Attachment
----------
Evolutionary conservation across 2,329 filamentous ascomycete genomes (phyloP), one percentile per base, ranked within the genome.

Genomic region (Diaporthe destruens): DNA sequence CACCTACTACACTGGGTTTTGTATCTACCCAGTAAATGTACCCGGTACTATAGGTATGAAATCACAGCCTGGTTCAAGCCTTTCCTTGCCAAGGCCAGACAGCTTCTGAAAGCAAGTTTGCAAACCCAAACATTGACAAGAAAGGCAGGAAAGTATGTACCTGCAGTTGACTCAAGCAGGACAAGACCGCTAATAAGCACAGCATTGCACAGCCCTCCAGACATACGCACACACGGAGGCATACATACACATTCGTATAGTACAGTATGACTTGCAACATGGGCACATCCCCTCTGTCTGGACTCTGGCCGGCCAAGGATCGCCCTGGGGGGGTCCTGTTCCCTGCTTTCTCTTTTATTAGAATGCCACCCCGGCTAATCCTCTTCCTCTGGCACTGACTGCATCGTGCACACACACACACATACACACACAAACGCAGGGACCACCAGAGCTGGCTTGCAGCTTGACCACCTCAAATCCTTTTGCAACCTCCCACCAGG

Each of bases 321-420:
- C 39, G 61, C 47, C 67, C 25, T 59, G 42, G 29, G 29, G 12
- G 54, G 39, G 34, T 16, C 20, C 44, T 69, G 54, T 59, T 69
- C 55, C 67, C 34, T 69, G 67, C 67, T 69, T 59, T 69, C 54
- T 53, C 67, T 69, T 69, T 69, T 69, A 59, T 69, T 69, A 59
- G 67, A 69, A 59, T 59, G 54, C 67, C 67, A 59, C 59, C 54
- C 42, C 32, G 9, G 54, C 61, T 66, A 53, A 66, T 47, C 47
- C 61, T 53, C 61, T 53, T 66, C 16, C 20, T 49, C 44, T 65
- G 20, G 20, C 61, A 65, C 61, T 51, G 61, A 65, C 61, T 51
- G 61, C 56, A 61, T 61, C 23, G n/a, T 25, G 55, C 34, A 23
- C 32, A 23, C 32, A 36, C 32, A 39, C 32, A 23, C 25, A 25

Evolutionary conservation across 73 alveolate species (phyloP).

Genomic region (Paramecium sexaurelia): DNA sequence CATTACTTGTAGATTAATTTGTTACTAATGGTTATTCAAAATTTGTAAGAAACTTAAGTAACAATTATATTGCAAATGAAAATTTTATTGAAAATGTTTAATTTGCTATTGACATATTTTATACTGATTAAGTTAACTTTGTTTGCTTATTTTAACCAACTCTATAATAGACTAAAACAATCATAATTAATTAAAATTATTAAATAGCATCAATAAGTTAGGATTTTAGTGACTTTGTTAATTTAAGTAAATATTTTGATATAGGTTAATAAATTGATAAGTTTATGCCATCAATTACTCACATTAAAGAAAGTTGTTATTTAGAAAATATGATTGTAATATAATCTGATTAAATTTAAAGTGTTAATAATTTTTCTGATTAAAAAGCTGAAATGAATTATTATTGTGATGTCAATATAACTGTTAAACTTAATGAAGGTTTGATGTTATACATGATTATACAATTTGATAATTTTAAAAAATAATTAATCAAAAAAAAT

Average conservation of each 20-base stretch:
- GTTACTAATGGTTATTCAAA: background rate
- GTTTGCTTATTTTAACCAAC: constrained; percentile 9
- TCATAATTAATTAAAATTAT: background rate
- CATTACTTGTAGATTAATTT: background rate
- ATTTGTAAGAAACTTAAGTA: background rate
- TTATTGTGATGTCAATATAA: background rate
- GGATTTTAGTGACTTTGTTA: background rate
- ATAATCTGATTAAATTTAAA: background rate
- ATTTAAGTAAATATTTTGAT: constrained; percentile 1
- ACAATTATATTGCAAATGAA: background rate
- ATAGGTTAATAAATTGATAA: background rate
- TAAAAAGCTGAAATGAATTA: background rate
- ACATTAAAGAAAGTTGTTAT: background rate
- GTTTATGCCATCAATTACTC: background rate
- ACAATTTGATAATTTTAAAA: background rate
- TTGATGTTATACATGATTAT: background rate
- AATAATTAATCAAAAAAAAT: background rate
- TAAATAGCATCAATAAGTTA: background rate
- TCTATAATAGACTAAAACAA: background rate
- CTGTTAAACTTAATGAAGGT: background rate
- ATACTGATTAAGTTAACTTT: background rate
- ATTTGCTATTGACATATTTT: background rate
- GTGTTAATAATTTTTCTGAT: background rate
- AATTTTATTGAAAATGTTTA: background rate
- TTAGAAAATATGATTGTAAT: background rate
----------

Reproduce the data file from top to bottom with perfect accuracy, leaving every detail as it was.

Evolutionary conservation across 2,329 filamentous ascomycete genomes (phyloP), one percentile per base, ranked within the genome.

Genomic region (Diaporthe destruens): DNA sequence CACCTACTACACTGGGTTTTGTATCTACCCAGTAAATGTACCCGGTACTATAGGTATGAAATCACAGCCTGGTTCAAGCCTTTCCTTGCCAAGGCCAGACAGCTTCTGAAAGCAAGTTTGCAAACCCAAACATTGACAAGAAAGGCAGGAAAGTATGTACCTGCAGTTGACTCAAGCAGGACAAGACCGCTAATAAGCACAGCATTGCACAGCCCTCCAGACATACGCACACACGGAGGCATACATACACATTCGTATAGTACAGTATGACTTGCAACATGGGCACATCCCCTCTGTCTGGACTCTGGCCGGCCAAGGATCGCCCTGGGGGGGTCCTGTTCCCTGCTTTCTCTTTTATTAGAATGCCACCCCGGCTAATCCTCTTCCTCTGGCACTGACTGCATCGTGCACACACACACACATACACACACAAACGCAGGGACCACCAGAGCTGGCTTGCAGCTTGACCACCTCAAATCCTTTTGCAACCTCCCACCAGG

Each of bases 321-420:
- C 39, G 61, C 47, C 67, C 25, T 59, G 42, G 29, G 29, G 12
- G 54, G 39, G 34, T 16, C 20, C 44, T 69, G 54, T 59, T 69
- C 55, C 67, C 34, T 69, G 67, C 67, T 69, T 59, T 69, C 54
- T 53, C 67, T 69, T 69, T 69, T 69, A 59, T 69, T 69, A 59
- G 67, A 69, A 59, T 59, G 54, C 67, C 67, A 59, C 59, C 54
- C 42, C 32, G 9, G 54, C 61, T 66, A 53, A 66, T 47, C 47
- C 61, T 53, C 61, T 53, T 66, C 16, C 20, T 49, C 44, T 65
- G 20, G 20, C 61, A 65, C 61, T 51, G 61, A 65, C 61, T 51
- G 61, C 56, A 61, T 61, C 23, G n/a, T 25, G 55, C 34, A 23
- C 32, A 23, C 32, A 36, C 32, A 39, C 32, A 23, C 25, A 25

Evolutionary conservation across 73 alveolate species (phyloP).

Genomic region (Paramecium sexaurelia): DNA sequence CATTACTTGTAGATTAATTTGTTACTAATGGTTATTCAAAATTTGTAAGAAACTTAAGTAACAATTATATTGCAAATGAAAATTTTATTGAAAATGTTTAATTTGCTATTGACATATTTTATACTGATTAAGTTAACTTTGTTTGCTTATTTTAACCAACTCTATAATAGACTAAAACAATCATAATTAATTAAAATTATTAAATAGCATCAATAAGTTAGGATTTTAGTGACTTTGTTAATTTAAGTAAATATTTTGATATAGGTTAATAAATTGATAAGTTTATGCCATCAATTACTCACATTAAAGAAAGTTGTTATTTAGAAAATATGATTGTAATATAATCTGATTAAATTTAAAGTGTTAATAATTTTTCTGATTAAAAAGCTGAAATGAATTATTATTGTGATGTCAATATAACTGTTAAACTTAATGAAGGTTTGATGTTATACATGATTATACAATTTGATAATTTTAAAAAATAATTAATCAAAAAAAAT

Average conservation of each 20-base stretch:
- GTTACTAATGGTTATTCAAA: background rate
- GTTTGCTTATTTTAACCAAC: constrained; percentile 9
- TCATAATTAATTAAAATTAT: background rate
- CATTACTTGTAGATTAATTT: background rate
- ATTTGTAAGAAACTTAAGTA: background rate
- TTATTGTGATGTCAATATAA: background rate
- GGATTTTAGTGACTTTGTTA: background rate
- ATAATCTGATTAAATTTAAA: background rate
- ATTTAAGTAAATATTTTGAT: constrained; percentile 1
- ACAATTATATTGCAAATGAA: background rate
- ATAGGTTAATAAATTGATAA: background rate
- TAAAAAGCTGAAATGAATTA: background rate
- ACATTAAAGAAAGTTGTTAT: background rate
- GTTTATGCCATCAATTACTC: background rate
- ACAATTTGATAATTTTAAAA: background rate
- TTGATGTTATACATGATTAT: background rate
- AATAATTAATCAAAAAAAAT: background rate
- TAAATAGCATCAATAAGTTA: background rate
- TCTATAATAGACTAAAACAA: background rate
- CTGTTAAACTTAATGAAGGT: background rate
- ATACTGATTAAGTTAACTTT: background rate
- ATTTGCTATTGACATATTTT: background rate
- GTGTTAATAATTTTTCTGAT: background rate
- AATTTTATTGAAAATGTTTA: background rate
- TTAGAAAATATGATTGTAAT: background rate